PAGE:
Whatever Bishop Cullinan’s thoughts on Satan, I still prefer him to Bouncy Castle Catholics, says Donal O’Keeffe.

A Catholic bishop has announced the establishment of a team of exorcists and warned the public against using alternative medicine lest they be exposed to evil spirits. No, that’s not a sub-plot to Arthur Matthews’ and Graham Linehan’s upcoming ‘Pope Ted: The Father Ted Musical’ (and I checked that with Graham Linehan).

Bishop Alphonsus Cullinan of Waterford and Lismore took to WLR FM’s ‘Déise Live’ last week to announce his intention to establish a “delivery ministry” group which will rid people of “the devil” through exorcism. I’m not making this up. Cullinan, the man who previously told Catholics who had voted to repeal the Eighth Amendment they needed to go to Confession, says he has received “several requests” to help people deal with evil forces.

Bishop Cullinan claimed users of reiki and other “alternative medicine” pseudo-sciences might be exposed to evil spirits. He said he was told by the brother of a reiki master that said reiki master was “working on somebody one day when he actually says he saw a vision of Satan”. The poor man was, according to Cullinan, “scared out of his wits, dropped the reiki and went back to the church”.

Cullinan went on to say “I am just setting up a group, actually, of people who want to be part of delivery ministry, if you like.

“This is something that has to be done in secret because you don’t let these people’s names out and they are going to houses where people maybe have been involved in some kind of new age thing or some kind of seance or that kind of thing and, unfortunately, they’ve opened up a door to an evil force, Satan.”

Admitting he had never actually seen an exorcism himself, Cullinan said: “But I have certainly felt the presence of evil. I remember one particular priest, a friend of mine who I knew who was involved in one particular case, and it was a girl, a professional girl, young, who came with her mother, and there were four men, kind of rugby types, to hold her down in the chair, such strength she had.

“The priest had warned the four guys beforehand: just make sure you’ve gone to Confession and one guy didn’t go to Confession, one of the four, and the girl with a voice that wasn’t hers, it was a male voice coming out of her, actually called out the sins of your man, the guy who hadn’t gone to Confession.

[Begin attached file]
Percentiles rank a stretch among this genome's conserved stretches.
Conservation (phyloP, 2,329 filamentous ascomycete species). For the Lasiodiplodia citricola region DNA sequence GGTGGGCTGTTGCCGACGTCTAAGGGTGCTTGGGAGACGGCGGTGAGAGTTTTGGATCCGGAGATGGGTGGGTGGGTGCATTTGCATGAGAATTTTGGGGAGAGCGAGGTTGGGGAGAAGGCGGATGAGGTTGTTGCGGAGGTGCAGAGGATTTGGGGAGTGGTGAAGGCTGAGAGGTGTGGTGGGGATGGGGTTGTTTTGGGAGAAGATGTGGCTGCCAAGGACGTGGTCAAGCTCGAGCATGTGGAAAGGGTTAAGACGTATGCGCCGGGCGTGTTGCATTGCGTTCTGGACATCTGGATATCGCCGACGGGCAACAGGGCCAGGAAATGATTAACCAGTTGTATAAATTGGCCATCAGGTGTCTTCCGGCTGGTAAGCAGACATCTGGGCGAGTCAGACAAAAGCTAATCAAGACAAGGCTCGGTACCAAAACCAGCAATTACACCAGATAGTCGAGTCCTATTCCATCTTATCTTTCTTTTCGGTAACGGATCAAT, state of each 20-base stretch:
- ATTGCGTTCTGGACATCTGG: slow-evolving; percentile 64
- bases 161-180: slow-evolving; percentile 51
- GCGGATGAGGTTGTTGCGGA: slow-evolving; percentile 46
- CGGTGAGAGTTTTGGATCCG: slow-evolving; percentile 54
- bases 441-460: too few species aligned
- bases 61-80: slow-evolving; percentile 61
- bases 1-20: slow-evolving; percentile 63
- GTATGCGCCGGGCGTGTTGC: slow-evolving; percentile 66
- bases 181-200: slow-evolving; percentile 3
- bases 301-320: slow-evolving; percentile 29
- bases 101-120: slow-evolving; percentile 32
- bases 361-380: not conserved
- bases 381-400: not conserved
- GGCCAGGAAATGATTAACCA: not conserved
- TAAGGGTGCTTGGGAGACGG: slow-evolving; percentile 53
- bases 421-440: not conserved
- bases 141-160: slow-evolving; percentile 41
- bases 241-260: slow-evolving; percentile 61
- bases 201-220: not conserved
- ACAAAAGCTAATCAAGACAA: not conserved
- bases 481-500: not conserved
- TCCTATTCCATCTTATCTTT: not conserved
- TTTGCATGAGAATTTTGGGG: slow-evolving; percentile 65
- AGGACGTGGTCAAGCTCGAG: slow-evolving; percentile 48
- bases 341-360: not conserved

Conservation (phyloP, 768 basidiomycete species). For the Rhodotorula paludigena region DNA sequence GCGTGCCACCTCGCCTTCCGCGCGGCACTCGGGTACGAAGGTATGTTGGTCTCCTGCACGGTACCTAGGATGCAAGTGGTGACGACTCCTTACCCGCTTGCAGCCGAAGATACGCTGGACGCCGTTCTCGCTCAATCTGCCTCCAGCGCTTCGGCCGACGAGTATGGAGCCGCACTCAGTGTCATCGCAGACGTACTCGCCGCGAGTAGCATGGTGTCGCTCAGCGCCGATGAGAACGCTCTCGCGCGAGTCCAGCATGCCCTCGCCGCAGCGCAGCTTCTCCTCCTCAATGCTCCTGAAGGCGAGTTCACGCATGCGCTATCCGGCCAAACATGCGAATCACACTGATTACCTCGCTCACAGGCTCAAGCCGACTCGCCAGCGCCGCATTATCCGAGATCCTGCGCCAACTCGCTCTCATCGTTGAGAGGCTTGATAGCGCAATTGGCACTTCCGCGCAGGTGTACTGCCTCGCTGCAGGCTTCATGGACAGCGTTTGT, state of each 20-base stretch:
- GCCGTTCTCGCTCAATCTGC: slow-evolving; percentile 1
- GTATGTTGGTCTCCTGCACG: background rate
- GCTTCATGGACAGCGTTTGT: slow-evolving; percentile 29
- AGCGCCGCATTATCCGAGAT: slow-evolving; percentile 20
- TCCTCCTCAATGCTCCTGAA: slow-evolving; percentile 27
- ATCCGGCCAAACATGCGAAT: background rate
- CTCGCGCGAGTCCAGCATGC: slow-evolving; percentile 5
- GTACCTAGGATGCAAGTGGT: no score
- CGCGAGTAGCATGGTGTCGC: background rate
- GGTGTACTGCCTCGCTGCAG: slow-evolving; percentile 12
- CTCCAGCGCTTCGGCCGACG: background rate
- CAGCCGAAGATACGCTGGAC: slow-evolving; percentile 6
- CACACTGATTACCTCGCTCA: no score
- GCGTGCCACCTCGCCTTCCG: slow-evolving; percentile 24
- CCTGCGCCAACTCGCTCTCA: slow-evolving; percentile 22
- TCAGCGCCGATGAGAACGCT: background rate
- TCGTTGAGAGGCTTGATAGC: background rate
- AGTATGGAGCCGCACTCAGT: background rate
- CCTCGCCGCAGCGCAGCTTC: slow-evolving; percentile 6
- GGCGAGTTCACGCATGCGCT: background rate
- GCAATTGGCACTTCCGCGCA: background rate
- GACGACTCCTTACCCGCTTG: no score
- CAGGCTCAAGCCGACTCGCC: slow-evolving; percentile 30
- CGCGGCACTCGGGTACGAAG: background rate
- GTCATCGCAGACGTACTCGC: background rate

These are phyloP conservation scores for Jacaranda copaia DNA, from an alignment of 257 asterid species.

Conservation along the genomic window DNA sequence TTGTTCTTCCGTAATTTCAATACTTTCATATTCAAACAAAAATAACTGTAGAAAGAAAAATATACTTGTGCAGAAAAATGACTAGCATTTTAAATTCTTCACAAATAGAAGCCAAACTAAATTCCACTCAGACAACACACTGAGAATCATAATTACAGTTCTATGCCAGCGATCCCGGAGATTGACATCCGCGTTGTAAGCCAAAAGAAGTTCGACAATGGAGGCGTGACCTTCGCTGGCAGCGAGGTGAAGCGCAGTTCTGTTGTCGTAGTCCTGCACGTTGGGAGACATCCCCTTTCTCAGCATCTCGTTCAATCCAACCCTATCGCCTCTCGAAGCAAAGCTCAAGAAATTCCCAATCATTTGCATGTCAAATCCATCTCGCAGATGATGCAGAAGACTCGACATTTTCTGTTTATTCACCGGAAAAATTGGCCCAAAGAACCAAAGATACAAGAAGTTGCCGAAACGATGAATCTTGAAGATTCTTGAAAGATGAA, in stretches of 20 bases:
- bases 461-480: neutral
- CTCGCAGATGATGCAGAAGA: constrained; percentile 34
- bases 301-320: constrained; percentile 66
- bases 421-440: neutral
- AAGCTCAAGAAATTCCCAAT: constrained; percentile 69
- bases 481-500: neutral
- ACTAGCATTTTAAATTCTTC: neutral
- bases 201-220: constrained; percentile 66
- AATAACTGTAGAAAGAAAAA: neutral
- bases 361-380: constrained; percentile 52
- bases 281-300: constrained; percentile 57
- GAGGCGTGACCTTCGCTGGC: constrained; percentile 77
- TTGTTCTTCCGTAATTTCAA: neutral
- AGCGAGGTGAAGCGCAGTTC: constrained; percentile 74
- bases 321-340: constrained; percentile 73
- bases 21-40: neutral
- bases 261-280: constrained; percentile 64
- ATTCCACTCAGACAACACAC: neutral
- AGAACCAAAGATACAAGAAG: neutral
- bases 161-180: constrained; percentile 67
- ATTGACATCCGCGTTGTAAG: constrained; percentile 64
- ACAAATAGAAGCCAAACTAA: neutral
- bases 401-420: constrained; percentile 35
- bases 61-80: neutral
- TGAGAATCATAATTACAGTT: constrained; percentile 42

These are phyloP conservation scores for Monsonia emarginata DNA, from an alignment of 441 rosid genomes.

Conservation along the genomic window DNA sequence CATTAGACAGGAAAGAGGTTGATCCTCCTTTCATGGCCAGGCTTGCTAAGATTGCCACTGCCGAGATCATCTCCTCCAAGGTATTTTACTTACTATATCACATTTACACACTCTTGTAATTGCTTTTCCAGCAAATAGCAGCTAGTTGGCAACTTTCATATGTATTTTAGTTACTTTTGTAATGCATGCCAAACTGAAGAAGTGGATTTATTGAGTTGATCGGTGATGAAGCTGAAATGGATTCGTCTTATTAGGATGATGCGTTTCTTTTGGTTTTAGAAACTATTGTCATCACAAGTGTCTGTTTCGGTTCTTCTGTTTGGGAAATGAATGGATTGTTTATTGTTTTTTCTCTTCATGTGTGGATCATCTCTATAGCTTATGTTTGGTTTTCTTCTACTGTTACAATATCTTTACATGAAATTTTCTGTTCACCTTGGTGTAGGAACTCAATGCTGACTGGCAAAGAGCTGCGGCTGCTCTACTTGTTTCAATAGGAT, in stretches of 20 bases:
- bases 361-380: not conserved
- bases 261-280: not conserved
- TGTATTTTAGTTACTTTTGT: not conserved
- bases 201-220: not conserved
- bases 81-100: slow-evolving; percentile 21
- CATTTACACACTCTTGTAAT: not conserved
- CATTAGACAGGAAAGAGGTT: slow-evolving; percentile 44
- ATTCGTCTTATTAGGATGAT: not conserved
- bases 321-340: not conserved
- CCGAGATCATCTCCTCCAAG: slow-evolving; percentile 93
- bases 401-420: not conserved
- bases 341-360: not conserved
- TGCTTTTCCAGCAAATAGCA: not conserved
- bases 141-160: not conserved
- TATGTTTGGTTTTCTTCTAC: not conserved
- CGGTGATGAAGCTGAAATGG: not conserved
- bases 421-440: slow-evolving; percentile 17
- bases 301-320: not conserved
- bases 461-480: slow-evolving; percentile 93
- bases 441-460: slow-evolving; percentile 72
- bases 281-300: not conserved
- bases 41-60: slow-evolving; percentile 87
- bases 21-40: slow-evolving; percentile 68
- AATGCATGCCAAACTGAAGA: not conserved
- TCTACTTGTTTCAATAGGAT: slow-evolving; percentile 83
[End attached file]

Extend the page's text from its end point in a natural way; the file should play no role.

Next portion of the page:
“I’m sorry if I’m scaring anybody.”

Trust me, Your Grace, you’re scaring nobody. You are, on the other hand, contributing generously to the gaiety of the Nation. I appreciate your dilemma. I have no doubt that you and your colleagues are sincere in the message you are selling, but you lads have been getting away with spoofery for nigh-on 2,000 years. And now others are muscling in on your territory, and by God doesn’t that freak you out.

Reiki posits the notion of a universal life force – a “chi” – which can be manipulated by the hands of “reiki masters”.

Reiki is complete and utter hogwash. There is absolutely zero scientific evidence to support the existence of a universal life force – midichlorians to one side – but there’s the Catholic Church’s problem right there. There is absolutely zero scientific evidence to support the idea that an Iron Age rabbi rose from the dead either. And there is even less evidence to prove that the same preacher – who we at least can say with some certainty actually existed – was the son of a desert deity which routinely urged its followers to commit genocide.

The Afterlife? On behalf of the dying, on behalf of the bereaved, I beg you please to prove it.

Me, I think that was one clever monkey that first pointed to the sun and told the other monkeys, “D’you see yer man up there? I speak for him. And if you want to stay on his good side, you’d better start showing me some respect.”

(By the way, if I’m any judge of referendums, you have just over a week to try to get me done for blasphemy.)

Believe it or not, though, Phonsie, I’m actually on your side.

Now, you’re embarrassing the Bouncy Castle Catholics, the fake Catholics who don’t believe practically anything you’re selling, but who love the bells and smells of cultural Catholicism, but I think you’re absolutely right.

I campaigned for repeal of the Eighth Amendment, but then I’m not a Catholic. The Catholic Church teaches very clearly that all abortion is murder. Now, I don’t believe it is, and two-thirds of Irish voters don’t believe it is either, but I think if you’re going to claim to be a Catholic, you need to be at least cognisant of the rules.

If you claim to be a Catholic, and you voted for Repeal, then get thee to a Confession Box.

Similarly, the Catholic Church really does teach that Satan, as the Louvin Brothers famously sang, is real. That means there is literally a big red lad with horns on his head and a pointy tail out to make us all bold. A real Devil, stalking the Earth and leading us all into temptation.

Smiling, twinkling Pope Francis claims to believe Satan causes child abuse. Fair enough, I suppose, but one would imagine that if the CEO of the Acme Corporation – Market Leaders In Innovation Solutions Since 1949 – discovered that representatives of Acme were, across generations, raping children on an industrial scale, and Acme managers were routinely covering up and facilitating that abuse, Acme’s CEO would call an emergency meeting. By close of business.

As it happens, Pope Francis, who really can’t pretend to be suddenly shocked at child abuse, has indeed called an emergency meeting of the Catholic Church’s senior hierarchy to look into clerical child abuse. He called it in September 2018. It will convene, a leisurely five months later, in February 2019.

Maybe Satan is real. Maybe Bouncy Castle Catholics facilitate him.